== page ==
HSE receives 4,000 applications for Covid-19 vaccinator posts

Only people from specific fields able to apply including doctors, nurses and midwives

Some 4,000 people have applied to become vaccinators under the Health Service Executive recruitment campaign to staff mass Covid-19 vaccination centres.

The HSE had estimated it would need to recruit between 1,500 and 2,600 full-time vaccinators across the system. A spokeswoman said “4,000 applications have been received through the national recruitment campaign for new vaccinators and are in the process of being screened and cleared”.

The campaign was unveiled in February, with the application deadline extended several times, until March 23rd.

About 40 mass vaccination centres will be set up countrywide to administer large numbers of Covid-19 vaccines as supplies increase in coming weeks and months.

READ MORE

“These new vaccinator roles . . . will support local recruitment competitions for vaccinators and other roles on the vaccination teams,” said the spokeswoman.

“The vaccination process is limited only by supply and we will continue to roll out the vaccine programme as fast as supply allows,” she added.

Only personnel from certain fields were able to apply. These included doctors, nurses, midwives, pharmacists, paramedics, physiotherapists, emergency medical technicians as well as dentists and optometrists.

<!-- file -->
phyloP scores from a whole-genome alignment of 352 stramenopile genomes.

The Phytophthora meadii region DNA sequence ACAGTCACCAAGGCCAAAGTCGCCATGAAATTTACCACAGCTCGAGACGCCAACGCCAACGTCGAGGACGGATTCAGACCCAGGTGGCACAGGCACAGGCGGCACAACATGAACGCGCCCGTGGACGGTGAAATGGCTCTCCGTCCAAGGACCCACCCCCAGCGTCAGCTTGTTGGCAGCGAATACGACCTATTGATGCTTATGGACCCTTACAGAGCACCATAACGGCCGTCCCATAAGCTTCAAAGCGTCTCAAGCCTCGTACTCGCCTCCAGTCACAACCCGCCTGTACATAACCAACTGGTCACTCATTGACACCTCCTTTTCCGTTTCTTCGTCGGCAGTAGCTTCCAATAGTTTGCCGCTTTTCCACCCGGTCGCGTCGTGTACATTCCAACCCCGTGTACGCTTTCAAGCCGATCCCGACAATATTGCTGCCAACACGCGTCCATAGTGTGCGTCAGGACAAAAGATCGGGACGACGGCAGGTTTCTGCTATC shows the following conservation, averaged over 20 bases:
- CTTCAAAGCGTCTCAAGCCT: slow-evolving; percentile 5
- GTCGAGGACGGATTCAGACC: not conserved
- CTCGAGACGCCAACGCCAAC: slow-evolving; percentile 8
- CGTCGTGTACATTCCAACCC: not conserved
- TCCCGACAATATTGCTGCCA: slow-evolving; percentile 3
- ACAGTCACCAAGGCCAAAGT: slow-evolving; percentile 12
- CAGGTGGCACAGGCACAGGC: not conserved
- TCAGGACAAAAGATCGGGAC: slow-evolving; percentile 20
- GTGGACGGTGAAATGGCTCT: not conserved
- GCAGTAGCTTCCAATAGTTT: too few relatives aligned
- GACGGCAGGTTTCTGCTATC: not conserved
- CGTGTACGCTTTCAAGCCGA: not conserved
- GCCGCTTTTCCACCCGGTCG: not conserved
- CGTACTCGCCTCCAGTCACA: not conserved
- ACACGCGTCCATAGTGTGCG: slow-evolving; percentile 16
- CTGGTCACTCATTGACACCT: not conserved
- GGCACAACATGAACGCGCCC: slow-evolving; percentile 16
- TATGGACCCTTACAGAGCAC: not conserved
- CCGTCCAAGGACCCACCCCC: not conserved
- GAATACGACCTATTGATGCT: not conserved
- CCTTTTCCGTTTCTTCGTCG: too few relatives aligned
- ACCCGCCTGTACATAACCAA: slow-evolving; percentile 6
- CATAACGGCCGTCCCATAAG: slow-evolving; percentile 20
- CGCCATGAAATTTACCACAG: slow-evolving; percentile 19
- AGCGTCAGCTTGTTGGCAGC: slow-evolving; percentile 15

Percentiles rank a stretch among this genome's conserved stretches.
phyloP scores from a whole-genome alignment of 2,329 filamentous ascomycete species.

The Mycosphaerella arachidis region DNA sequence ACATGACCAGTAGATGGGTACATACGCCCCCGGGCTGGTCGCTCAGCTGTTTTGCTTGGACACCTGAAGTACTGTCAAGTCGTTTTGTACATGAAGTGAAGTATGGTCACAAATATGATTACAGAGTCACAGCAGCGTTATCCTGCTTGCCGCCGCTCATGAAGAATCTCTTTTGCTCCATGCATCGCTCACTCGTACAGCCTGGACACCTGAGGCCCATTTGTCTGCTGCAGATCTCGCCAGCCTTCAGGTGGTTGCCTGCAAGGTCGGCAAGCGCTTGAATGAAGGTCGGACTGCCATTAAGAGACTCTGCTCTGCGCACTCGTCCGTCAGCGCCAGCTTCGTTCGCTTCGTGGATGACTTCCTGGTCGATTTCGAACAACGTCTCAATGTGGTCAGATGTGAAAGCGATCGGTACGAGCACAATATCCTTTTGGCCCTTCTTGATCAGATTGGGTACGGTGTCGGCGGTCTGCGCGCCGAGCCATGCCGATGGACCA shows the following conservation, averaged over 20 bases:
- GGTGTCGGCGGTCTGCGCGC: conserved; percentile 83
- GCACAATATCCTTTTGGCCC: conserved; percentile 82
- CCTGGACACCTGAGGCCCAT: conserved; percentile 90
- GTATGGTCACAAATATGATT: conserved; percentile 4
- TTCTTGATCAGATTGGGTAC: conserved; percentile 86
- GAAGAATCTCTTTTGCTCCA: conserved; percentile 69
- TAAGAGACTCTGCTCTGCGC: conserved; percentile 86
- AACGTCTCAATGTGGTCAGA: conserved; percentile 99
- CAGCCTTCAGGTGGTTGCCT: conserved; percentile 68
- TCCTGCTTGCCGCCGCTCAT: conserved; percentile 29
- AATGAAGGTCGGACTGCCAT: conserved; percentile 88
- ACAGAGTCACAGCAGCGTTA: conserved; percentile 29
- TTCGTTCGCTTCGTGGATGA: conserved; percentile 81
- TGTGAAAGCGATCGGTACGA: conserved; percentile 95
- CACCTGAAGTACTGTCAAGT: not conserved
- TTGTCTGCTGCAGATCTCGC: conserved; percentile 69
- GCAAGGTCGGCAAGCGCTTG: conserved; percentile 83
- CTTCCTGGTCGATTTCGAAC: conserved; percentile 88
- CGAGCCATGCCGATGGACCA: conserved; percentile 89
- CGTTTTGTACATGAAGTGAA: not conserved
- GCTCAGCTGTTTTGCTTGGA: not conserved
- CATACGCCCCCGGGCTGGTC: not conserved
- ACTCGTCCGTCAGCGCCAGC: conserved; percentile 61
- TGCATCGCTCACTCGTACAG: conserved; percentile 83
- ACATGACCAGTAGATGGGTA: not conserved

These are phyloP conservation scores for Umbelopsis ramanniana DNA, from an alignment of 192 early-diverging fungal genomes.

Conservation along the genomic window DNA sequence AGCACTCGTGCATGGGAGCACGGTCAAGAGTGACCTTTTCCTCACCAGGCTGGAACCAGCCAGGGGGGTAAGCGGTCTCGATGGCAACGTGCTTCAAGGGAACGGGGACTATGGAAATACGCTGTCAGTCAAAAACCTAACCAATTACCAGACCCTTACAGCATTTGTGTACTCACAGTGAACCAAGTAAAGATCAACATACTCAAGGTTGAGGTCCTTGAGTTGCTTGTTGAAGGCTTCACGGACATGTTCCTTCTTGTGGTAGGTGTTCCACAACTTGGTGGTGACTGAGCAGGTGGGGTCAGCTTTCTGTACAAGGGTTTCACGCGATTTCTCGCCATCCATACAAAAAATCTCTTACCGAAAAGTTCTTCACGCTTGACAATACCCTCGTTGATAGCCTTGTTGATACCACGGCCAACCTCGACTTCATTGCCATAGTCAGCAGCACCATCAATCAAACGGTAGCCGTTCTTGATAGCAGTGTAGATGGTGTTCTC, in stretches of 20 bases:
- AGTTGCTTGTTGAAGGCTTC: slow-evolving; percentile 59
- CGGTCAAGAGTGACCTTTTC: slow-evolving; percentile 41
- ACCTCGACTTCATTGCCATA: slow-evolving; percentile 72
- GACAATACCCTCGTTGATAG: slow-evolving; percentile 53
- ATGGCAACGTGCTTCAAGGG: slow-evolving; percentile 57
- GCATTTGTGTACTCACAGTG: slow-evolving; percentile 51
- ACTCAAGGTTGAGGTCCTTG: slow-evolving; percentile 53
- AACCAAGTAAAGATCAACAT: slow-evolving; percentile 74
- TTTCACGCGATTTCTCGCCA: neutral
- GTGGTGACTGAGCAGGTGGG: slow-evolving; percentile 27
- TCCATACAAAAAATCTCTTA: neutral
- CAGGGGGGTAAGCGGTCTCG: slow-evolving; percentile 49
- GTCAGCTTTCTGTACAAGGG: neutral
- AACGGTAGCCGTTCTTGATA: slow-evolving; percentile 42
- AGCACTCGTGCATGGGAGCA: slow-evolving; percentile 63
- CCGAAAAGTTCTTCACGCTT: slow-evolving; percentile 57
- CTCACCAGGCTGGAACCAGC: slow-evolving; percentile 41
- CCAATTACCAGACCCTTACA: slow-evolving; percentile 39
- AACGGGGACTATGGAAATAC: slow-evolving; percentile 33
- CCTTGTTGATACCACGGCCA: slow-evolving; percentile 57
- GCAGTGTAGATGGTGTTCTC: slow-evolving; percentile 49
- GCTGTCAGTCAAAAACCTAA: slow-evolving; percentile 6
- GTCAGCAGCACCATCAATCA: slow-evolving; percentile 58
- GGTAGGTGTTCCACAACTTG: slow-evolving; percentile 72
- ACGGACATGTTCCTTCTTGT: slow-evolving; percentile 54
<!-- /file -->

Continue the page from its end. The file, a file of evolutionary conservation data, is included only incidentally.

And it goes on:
Existing part-time HSE employees will also be able to apply to pick up additional hours working as vaccinators.

Some 668,529 doses of the vaccine have been administered in the State, as of March 19th. This includes 487,466 people who have received their first dose, and 181,063 who have received the required two doses.

Medically vulnerable

In recent weeks the rollout has been beset with supply issues, leading to the numbers projected to receive vaccines this spring being scaled back.

At present the rollout is focused on the over-70s, and after that will move to the medically vulnerable and those with high-risk conditions. Healthcare workers, and residents and staff in nursing homes, were the first two cohorts to receive vaccines.

The Order of Malta, Red Cross and St John Ambulance had all also offered their services and volunteers as vaccinators to help the national effort.

However, the HSE plans to focus on staffing the vaccination centres with a contracted workforce, available to administer vaccines on a mostly full-time basis.

Trevor Holmes, Irish Red Cross secretary general, said following talks with the HSE it had identified about 250 qualified practitioners "who will be available to either work or volunteer as vaccinators in centres around the country. The majority of the Irish Red Cross vaccinators will be utilised in the small, local vaccination centres when they come on stream."

Red Cross volunteers would also assist in other roles at vaccination centres, he said. “These roles are likely to include acting as social-distancing stewards, crewing first-aid rooms at vaccination centres and related support roles,” he added.

Jack Power

Jack Power

Jack Power is a reporter with The Irish Times